Forth, as a nurse with aspirations of becoming a midwife.  Lindsey wrote, “I knew at the deepest level of my being that I had to help women, educate women” and I have to say, when I have the privilege of being part of an incredibly empowering birth experience I can’t help but think to myself, “I have to be a midwife!  I just have too!”  Likewise, when I find myself in one hell of a mess at work (especially if a midwifery model of care and the Six Healthy Birth Practices that Support Normal Birth are not followed for any other reason besides true medical necessity) I also think to myself, “I have to be a midwife!  I just have too!” 



I hope you enjoyed this video as much as I did.  Stay tuned for next time as I have been excited to tell you all about an absolutely amazing birth I was lucky enough to be a part of where I had My First Catch


14 Responses to “One Woman’s Journey To Her Own HBAC Water Birth and 360 Degree Career Change”

  1. Krista Says:

    How funny, I just blogged about this same video as well! She really is inspiring, isn’t she? That’s great that you’re thinking of becoming a midwife! I know that you are blessing women right where you are (in your hospital) but I’m sure it will be tremendously exciting when you take that step and become a midwife.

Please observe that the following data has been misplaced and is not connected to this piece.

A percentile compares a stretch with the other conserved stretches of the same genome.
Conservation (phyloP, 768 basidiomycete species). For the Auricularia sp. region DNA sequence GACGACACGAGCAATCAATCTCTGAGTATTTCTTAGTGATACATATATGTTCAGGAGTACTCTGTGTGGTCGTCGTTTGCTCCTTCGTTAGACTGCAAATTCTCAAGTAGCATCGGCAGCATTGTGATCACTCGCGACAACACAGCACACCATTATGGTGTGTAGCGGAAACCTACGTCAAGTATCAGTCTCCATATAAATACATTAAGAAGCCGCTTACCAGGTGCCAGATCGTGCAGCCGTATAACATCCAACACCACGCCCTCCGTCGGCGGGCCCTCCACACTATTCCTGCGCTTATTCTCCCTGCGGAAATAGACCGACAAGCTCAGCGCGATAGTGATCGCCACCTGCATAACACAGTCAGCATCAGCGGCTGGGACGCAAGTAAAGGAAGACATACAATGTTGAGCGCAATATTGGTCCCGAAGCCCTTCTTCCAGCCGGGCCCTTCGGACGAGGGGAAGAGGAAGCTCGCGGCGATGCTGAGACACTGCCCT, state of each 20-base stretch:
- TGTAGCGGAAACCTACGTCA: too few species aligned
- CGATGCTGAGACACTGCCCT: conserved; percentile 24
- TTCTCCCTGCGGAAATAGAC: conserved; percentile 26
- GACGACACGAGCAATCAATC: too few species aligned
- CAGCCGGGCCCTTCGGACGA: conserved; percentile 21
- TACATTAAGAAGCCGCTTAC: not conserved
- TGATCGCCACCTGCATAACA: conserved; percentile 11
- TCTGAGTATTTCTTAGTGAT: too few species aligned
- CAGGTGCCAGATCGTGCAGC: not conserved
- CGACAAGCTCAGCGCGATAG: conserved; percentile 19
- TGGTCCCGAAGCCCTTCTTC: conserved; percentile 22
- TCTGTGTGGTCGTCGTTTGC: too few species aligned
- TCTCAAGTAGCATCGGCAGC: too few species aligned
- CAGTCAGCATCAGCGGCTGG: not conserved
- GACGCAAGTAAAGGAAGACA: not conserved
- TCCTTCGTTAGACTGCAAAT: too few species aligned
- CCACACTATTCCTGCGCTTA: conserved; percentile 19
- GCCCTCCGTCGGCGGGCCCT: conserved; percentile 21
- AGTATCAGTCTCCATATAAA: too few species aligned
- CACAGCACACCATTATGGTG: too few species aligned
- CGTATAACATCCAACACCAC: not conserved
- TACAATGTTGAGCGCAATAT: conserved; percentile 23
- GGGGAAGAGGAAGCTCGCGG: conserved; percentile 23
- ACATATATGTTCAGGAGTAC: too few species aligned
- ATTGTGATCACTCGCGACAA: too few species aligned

2. mac0517 Says:

    Of course, I’m crying. How beautiful! I also had a section with my first, not as traumatic but still left with the feeling that there has to be better and that I won’t feel whole until I experience natural birth. I am currently 5 weeks pregnant (crossing my fingers I stay that way) and am desperate to have an HBAC, but also terrified. I hope I find the courage to rely on my body. This video gives me SOOO much hope and confidence. I also am working on my doula, women need to educate women, and how can I resist being paid to witness beauty on a regular basis. More women have to share their positive birth stories, there are too many bad ones being spread around out there. Thank you for this post.

  3. mac0517 Says:

    Also, I love love love, the picture of her in the pool with her head on the dog. I think that’s when I started crying. What a good dog.

    • NursingBirth Says:

      mac0517, OMG I totally started to cry at that point too! How funny! My husband’s old dog was a German Shorthaired pointer, like in the video, and we have a dog now (border collie/black lab) who would totally do something like that! He is such a protector and so cuddly! It is like you read my mind!

  4. Holly Says:

    What an amazing video! Thanks for sharing this with us.

  5. Joy Says:

    Very inspiring and beautiful!

  6. Sharon M Says:

    A wonderful and inspiring video! Thanks for sharing. I love this blog. I’ve had two hospital births, both decent experiences (especially my first doctor, who has one of the lowest c-section rates in TX), but since I have been such a low-risk pregnancy, I’d like to try a birth center for my third. It seems more… natural.

  7. Stephanie Says: